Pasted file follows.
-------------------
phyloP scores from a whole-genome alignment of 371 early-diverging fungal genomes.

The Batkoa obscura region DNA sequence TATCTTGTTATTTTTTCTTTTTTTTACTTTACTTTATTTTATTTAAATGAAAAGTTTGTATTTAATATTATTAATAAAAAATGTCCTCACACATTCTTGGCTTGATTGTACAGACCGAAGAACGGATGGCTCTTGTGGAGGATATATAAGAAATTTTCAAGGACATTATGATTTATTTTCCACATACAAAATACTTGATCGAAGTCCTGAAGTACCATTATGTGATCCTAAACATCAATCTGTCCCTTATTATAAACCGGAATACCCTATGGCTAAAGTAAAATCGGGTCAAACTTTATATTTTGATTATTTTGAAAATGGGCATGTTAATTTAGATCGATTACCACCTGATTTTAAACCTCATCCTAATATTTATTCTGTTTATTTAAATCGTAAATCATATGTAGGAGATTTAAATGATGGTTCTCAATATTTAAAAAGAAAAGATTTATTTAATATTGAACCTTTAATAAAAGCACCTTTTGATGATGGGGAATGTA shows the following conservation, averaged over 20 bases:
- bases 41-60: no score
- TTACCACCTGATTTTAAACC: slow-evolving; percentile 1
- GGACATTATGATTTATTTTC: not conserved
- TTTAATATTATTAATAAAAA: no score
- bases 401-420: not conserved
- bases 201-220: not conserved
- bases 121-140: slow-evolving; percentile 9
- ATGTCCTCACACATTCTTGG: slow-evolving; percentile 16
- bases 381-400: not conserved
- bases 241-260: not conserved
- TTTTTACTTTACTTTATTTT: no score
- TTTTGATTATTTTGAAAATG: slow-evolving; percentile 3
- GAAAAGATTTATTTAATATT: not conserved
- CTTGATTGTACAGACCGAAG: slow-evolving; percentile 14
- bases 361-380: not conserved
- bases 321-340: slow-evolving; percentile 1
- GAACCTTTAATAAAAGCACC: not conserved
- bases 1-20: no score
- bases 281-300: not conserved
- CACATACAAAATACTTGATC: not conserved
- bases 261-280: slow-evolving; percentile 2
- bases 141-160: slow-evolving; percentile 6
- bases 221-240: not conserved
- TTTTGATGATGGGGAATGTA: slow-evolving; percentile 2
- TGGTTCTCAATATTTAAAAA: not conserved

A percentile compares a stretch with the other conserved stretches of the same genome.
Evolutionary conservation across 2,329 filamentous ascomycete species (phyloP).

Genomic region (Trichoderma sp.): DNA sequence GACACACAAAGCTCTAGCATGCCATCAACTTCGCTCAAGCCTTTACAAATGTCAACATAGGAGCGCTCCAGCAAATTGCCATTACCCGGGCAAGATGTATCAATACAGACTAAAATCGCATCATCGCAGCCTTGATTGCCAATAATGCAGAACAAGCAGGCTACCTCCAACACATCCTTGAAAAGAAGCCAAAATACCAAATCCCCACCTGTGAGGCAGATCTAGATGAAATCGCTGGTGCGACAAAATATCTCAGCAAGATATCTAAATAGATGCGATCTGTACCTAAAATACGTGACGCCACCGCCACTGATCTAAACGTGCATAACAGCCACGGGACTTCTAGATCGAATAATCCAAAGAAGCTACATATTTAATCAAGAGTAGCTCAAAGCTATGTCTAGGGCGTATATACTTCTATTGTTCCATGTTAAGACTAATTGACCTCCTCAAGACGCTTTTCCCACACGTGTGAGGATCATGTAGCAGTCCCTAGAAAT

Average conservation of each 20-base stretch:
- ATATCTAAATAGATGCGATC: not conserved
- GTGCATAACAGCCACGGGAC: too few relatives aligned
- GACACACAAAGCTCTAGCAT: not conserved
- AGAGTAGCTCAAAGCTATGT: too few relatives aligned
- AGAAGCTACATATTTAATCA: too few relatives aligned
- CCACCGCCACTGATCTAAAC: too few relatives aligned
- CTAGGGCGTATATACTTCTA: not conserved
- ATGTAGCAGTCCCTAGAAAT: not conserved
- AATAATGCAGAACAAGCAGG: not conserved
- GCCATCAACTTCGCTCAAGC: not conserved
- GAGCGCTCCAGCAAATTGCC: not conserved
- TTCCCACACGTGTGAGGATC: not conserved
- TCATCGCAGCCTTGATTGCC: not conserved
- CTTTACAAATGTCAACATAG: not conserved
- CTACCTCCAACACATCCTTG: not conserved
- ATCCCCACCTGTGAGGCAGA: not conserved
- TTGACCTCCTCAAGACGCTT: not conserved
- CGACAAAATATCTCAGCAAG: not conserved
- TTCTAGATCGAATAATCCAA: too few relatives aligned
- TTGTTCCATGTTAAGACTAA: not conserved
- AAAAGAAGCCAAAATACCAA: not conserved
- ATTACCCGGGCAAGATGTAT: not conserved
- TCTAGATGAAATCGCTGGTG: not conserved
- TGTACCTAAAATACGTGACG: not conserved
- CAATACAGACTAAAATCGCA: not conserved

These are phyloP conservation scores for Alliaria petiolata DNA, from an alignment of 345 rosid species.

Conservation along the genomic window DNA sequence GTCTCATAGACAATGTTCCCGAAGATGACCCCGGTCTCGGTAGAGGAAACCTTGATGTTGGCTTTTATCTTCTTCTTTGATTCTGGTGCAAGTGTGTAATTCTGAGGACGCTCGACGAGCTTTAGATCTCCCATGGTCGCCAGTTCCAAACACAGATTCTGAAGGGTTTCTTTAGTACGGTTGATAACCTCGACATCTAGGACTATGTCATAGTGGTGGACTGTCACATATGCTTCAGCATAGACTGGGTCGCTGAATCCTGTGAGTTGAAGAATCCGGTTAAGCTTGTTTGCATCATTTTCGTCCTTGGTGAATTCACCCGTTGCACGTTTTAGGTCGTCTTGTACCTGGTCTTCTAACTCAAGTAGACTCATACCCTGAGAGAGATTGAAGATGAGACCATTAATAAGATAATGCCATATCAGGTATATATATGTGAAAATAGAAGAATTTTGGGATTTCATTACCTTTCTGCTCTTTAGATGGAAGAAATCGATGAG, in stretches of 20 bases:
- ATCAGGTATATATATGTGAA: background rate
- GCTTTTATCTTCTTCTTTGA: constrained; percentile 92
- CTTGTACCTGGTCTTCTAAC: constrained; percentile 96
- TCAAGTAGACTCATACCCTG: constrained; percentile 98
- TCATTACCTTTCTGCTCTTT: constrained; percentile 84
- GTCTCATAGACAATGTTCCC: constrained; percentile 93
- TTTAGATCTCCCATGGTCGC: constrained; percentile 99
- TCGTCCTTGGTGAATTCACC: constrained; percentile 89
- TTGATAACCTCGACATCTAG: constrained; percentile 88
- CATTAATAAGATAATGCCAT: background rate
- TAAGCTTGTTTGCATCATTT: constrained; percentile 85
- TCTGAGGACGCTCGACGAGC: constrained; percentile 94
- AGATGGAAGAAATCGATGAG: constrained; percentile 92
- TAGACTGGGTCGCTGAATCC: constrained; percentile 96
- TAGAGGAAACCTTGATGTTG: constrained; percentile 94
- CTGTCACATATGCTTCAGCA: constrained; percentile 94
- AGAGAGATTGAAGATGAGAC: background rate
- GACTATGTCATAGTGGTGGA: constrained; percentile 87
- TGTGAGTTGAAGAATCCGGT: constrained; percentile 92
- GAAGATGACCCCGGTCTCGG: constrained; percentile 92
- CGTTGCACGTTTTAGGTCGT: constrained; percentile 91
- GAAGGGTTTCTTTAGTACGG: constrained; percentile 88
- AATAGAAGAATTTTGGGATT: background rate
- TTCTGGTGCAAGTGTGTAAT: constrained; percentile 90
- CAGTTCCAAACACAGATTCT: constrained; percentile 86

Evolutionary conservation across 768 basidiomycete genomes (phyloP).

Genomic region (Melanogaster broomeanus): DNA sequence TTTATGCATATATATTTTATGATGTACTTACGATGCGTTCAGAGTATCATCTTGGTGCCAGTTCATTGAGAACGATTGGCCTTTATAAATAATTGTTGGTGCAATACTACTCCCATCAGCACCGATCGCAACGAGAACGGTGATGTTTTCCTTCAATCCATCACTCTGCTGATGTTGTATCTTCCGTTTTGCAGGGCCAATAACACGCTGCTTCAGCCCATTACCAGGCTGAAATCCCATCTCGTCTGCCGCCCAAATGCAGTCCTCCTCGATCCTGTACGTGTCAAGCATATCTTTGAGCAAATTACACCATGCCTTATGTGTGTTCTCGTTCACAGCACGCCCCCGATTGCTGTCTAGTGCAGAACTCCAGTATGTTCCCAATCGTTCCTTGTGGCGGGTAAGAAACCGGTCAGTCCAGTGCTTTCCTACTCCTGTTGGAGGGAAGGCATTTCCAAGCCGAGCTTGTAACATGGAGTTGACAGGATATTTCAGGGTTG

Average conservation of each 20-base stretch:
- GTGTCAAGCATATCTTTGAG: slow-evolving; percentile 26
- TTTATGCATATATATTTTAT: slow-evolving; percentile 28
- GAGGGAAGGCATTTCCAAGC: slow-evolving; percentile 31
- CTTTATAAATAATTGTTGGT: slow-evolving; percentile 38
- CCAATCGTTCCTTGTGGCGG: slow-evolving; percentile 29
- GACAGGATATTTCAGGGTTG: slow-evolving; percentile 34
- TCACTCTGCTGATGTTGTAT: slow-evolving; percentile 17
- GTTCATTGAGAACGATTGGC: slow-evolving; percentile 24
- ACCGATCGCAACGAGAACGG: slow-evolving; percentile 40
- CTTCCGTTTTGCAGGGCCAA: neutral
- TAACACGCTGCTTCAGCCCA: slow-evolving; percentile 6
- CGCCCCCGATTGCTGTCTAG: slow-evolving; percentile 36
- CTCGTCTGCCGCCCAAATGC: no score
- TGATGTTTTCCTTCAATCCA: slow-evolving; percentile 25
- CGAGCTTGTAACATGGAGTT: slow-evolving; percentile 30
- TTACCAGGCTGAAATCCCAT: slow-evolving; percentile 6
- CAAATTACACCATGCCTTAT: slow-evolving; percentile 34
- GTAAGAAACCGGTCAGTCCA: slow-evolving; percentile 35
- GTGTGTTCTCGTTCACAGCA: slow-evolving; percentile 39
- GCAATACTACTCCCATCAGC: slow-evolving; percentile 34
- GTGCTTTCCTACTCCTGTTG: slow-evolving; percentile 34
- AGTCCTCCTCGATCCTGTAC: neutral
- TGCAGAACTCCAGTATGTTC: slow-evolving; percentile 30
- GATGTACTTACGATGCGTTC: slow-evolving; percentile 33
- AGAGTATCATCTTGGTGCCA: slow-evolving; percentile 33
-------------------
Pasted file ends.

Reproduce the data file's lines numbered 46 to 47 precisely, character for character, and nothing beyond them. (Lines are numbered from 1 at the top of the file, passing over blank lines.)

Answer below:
- CTACCTCCAACACATCCTTG: not conserved
- ATCCCCACCTGTGAGGCAGA: not conserved